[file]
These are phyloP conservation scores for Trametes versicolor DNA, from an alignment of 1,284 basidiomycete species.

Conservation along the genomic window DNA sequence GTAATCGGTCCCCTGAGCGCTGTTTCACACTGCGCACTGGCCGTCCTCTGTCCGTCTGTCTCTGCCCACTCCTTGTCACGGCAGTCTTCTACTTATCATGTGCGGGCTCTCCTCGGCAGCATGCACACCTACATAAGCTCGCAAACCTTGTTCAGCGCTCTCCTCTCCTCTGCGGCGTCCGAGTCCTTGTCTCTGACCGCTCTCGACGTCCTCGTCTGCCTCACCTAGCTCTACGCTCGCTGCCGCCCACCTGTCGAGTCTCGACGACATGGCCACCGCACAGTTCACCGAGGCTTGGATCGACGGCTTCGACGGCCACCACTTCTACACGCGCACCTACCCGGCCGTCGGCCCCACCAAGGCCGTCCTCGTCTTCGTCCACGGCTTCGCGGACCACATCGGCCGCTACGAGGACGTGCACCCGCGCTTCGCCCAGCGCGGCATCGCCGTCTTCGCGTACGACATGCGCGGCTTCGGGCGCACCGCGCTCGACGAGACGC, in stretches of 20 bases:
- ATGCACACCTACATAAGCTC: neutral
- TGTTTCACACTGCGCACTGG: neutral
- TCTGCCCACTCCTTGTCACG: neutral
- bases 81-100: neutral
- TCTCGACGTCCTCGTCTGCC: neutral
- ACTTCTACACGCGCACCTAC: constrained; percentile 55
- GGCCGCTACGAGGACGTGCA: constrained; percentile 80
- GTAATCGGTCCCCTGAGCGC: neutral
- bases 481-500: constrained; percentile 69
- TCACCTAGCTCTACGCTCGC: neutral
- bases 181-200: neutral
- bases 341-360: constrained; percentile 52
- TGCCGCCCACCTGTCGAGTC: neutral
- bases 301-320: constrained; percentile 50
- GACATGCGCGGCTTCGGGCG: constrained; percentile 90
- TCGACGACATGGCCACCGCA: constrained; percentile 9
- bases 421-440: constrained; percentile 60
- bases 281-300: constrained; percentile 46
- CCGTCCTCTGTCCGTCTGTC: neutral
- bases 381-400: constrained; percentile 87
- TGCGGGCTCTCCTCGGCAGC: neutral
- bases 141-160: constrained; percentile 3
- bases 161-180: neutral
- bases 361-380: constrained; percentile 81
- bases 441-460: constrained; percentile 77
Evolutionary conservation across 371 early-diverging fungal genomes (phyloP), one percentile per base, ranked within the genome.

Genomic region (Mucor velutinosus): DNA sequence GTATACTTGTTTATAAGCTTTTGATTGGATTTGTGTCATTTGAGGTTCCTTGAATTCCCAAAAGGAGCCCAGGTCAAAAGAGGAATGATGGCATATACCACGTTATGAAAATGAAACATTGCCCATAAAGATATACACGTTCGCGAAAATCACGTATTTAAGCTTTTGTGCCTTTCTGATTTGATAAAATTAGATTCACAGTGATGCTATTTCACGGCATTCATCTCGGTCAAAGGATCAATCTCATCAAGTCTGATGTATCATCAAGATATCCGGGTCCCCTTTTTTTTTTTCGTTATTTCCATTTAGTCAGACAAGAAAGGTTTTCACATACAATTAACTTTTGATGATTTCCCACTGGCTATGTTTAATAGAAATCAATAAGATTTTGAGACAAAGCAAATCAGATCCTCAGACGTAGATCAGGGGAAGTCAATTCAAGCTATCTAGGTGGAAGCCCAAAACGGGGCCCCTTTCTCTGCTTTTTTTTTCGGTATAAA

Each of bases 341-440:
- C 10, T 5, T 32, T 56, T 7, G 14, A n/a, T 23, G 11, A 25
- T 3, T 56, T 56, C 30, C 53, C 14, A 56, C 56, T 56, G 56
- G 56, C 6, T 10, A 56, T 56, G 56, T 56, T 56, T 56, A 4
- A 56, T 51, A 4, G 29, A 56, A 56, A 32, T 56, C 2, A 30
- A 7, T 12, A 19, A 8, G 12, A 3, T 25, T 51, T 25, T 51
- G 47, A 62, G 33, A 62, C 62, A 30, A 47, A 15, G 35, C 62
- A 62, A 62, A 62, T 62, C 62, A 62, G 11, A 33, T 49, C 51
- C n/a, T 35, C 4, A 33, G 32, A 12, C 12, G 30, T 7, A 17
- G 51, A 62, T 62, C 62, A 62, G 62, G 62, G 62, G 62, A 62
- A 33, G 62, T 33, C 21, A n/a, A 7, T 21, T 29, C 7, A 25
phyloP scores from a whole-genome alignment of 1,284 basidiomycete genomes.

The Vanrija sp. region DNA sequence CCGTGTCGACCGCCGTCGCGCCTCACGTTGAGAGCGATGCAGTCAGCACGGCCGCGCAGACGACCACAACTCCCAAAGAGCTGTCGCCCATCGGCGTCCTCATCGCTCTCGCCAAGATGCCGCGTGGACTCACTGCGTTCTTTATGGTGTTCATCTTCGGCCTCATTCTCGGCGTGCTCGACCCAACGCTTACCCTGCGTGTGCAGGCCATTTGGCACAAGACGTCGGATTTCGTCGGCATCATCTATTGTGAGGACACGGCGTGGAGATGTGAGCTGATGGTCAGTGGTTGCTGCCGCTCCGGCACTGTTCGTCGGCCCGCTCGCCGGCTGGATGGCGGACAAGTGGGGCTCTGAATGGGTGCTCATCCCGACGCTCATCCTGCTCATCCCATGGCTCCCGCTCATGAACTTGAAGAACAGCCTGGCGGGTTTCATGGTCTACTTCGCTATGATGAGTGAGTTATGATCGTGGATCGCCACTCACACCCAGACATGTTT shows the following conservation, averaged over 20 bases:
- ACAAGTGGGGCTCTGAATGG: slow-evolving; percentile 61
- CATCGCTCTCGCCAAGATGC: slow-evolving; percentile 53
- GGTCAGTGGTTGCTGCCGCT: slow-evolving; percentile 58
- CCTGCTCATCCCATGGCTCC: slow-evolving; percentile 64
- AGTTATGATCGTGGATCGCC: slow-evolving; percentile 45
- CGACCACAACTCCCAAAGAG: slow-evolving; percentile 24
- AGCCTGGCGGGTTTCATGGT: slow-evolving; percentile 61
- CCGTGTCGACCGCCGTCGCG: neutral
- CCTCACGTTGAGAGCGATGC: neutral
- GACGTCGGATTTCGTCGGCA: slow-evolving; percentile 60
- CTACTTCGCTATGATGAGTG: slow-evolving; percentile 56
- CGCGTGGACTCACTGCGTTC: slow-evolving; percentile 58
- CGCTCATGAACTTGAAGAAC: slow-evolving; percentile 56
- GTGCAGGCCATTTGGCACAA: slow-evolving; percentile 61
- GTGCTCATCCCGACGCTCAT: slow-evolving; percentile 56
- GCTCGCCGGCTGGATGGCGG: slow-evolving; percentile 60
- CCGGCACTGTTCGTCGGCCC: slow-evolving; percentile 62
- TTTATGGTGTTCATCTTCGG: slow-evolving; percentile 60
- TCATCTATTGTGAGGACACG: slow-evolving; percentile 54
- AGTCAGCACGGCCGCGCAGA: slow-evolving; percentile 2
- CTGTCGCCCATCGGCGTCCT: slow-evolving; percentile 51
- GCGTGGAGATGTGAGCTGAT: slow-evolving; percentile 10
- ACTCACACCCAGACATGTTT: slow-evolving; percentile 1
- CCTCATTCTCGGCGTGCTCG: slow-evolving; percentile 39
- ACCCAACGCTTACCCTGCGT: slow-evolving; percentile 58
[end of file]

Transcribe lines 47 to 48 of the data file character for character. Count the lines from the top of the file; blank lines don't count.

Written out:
- AGTTATGATCGTGGATCGCC: slow-evolving; percentile 45
- CGACCACAACTCCCAAAGAG: slow-evolving; percentile 24